And that one goes into "Mojo Jojo, which is actually the only song from the CD that was written specifically for EB3.

AAJ: Well, it feels like an EB3 song.

RE: Right. And writing for this band is just making me think so differently, because I have to think, say, "Okay, does this line sustain itself with just the trombone playing it, or should I have keyboards doubling it? Should Kenwood play this bass part, or should Orrin? There are a lot of different things to think about that I had never had to think about when I was composing before—mostly because there are only three people. Although we're doing multiple things, we can only do two things at a time! So you have to take this into consideration when you're arranging and composing. You have to figure out who's going to do what when—and how. It's interesting in that regard.

I'm always just working on my sequencer. I use [the music notation software] Sibelius to compose, and [MOTU sequencer] Digital Performer. I just heard the bass line of "Mojo Jojo when I was walking around, and started singing it. Then I tried to figure out what meter it's in, because I just write what I hear—then I figure out what time signature it's in later. The only reason you've even got to figure that out is so other people can play it.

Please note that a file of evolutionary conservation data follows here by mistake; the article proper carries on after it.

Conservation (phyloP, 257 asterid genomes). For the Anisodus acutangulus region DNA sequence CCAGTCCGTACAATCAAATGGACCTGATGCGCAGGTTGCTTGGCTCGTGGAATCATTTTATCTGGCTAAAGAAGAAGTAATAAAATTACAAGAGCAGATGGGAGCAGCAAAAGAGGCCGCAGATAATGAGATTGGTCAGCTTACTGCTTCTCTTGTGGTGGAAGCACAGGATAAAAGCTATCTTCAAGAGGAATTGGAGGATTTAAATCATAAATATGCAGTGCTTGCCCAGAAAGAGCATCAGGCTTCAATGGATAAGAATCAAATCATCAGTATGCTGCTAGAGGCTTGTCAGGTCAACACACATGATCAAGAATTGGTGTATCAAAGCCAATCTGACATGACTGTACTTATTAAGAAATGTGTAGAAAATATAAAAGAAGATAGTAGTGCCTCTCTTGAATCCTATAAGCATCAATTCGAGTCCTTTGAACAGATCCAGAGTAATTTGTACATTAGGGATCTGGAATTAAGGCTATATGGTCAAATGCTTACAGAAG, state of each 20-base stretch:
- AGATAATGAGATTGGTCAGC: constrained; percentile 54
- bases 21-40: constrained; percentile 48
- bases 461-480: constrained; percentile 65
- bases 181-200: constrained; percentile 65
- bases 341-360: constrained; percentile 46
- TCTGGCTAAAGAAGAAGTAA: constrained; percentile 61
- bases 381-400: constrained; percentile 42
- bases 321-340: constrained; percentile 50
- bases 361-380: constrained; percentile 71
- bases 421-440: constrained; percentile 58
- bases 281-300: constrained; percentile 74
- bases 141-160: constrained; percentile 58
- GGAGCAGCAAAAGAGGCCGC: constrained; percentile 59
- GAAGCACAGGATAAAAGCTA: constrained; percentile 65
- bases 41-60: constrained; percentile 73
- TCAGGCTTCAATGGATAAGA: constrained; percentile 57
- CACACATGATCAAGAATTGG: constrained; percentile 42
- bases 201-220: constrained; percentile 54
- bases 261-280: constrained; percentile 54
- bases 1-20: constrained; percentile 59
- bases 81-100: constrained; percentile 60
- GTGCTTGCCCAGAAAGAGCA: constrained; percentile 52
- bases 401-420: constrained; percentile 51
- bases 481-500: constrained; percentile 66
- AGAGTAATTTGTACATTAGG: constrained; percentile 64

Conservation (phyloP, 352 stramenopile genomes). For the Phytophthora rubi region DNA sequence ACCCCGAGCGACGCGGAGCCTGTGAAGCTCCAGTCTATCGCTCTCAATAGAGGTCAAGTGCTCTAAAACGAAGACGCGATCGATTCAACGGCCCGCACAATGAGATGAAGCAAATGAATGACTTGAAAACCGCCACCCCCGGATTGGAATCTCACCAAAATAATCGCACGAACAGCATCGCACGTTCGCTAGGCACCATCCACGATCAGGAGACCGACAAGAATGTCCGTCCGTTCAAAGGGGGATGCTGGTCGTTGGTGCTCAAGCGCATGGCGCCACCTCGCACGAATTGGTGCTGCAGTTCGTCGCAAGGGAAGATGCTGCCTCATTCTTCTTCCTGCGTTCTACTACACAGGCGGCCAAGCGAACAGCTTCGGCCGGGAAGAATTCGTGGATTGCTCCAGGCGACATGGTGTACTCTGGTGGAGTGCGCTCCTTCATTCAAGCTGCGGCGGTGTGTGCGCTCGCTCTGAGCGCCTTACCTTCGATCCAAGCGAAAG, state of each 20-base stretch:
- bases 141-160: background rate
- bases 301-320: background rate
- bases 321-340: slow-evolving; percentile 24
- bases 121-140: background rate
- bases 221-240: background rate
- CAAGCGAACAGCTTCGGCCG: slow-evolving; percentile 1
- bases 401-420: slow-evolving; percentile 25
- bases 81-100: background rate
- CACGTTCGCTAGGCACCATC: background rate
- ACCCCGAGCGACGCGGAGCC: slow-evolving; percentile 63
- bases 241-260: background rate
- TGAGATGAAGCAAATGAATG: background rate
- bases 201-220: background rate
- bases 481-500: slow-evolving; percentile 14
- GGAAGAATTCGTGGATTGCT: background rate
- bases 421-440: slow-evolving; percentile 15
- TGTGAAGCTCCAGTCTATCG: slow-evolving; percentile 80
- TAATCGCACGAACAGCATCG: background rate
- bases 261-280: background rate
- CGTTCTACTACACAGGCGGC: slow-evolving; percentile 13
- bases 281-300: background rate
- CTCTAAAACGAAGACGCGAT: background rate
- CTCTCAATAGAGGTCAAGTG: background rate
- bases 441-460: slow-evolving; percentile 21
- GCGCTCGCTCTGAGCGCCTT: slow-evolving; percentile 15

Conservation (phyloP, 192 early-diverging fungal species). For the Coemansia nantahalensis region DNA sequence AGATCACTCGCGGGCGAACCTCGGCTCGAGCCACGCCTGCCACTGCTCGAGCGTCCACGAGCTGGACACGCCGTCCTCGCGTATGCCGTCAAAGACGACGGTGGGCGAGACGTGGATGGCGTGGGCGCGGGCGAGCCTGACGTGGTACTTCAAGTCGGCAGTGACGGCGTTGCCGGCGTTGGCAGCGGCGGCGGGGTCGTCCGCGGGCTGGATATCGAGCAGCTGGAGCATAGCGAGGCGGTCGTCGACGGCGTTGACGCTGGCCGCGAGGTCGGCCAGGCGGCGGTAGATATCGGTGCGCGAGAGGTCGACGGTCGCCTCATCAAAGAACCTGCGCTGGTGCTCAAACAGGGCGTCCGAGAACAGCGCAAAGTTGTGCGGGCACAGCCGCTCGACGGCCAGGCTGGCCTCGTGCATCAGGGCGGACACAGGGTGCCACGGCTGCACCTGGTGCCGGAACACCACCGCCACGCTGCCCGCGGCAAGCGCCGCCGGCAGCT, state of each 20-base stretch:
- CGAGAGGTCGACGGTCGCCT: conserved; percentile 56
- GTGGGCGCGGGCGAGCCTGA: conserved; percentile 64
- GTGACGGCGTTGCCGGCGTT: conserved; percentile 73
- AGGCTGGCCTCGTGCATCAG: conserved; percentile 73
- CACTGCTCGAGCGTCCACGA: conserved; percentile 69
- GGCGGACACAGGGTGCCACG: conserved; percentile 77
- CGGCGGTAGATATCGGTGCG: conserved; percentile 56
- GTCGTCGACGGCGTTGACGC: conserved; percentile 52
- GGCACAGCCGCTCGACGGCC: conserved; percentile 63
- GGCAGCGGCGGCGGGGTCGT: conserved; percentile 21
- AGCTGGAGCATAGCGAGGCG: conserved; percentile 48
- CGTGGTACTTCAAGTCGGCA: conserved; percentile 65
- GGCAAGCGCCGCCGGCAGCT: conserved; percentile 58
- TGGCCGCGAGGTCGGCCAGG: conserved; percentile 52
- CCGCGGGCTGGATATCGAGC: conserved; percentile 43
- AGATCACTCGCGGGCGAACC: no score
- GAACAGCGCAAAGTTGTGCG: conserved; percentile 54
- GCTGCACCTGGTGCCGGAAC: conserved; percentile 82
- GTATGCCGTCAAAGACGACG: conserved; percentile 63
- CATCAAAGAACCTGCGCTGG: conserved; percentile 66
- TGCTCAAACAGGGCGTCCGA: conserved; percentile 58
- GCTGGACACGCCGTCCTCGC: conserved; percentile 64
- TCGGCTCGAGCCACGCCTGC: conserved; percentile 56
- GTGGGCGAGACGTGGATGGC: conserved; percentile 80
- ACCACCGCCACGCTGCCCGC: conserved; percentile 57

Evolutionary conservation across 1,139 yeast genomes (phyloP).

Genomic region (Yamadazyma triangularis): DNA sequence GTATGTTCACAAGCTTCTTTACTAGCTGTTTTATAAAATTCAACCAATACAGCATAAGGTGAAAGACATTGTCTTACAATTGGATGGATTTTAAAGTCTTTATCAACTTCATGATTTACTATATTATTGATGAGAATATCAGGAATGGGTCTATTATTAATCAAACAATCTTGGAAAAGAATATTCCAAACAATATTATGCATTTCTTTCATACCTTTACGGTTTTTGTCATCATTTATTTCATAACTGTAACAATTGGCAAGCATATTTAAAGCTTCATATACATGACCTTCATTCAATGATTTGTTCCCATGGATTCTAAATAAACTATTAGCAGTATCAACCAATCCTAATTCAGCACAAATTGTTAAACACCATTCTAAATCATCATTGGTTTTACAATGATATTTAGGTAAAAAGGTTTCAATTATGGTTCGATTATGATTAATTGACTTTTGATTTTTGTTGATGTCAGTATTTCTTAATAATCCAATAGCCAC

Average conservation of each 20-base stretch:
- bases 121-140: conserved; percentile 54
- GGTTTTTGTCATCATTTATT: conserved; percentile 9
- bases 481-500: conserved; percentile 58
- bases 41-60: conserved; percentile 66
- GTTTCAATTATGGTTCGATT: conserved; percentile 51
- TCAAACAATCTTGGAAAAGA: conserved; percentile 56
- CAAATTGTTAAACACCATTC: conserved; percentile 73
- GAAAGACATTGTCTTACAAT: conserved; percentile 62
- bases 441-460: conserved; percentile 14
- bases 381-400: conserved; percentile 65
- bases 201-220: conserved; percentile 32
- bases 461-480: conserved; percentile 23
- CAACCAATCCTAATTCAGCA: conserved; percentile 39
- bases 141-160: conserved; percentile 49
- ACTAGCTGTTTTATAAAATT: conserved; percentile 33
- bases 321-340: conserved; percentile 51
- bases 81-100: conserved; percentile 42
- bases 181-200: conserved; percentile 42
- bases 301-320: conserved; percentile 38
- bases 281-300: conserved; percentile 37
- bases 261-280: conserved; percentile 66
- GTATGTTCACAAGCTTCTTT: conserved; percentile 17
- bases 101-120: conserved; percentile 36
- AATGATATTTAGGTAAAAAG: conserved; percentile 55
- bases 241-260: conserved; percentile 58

So I was just hearing it in my head. I heard the melody on top of the bass line, and the little counter-rhythms, and the melodies—it's kind of the basic stuff I do all the time. All of my pieces have that same stuff somewhere. So I liked it. I did I little of it in my studio, just to give Kenwood an idea of what it was supposed to sound like, and sent him a file. Then I had him come over, and it was just me and him playing it together as I tried to figure out the chords and the different sections.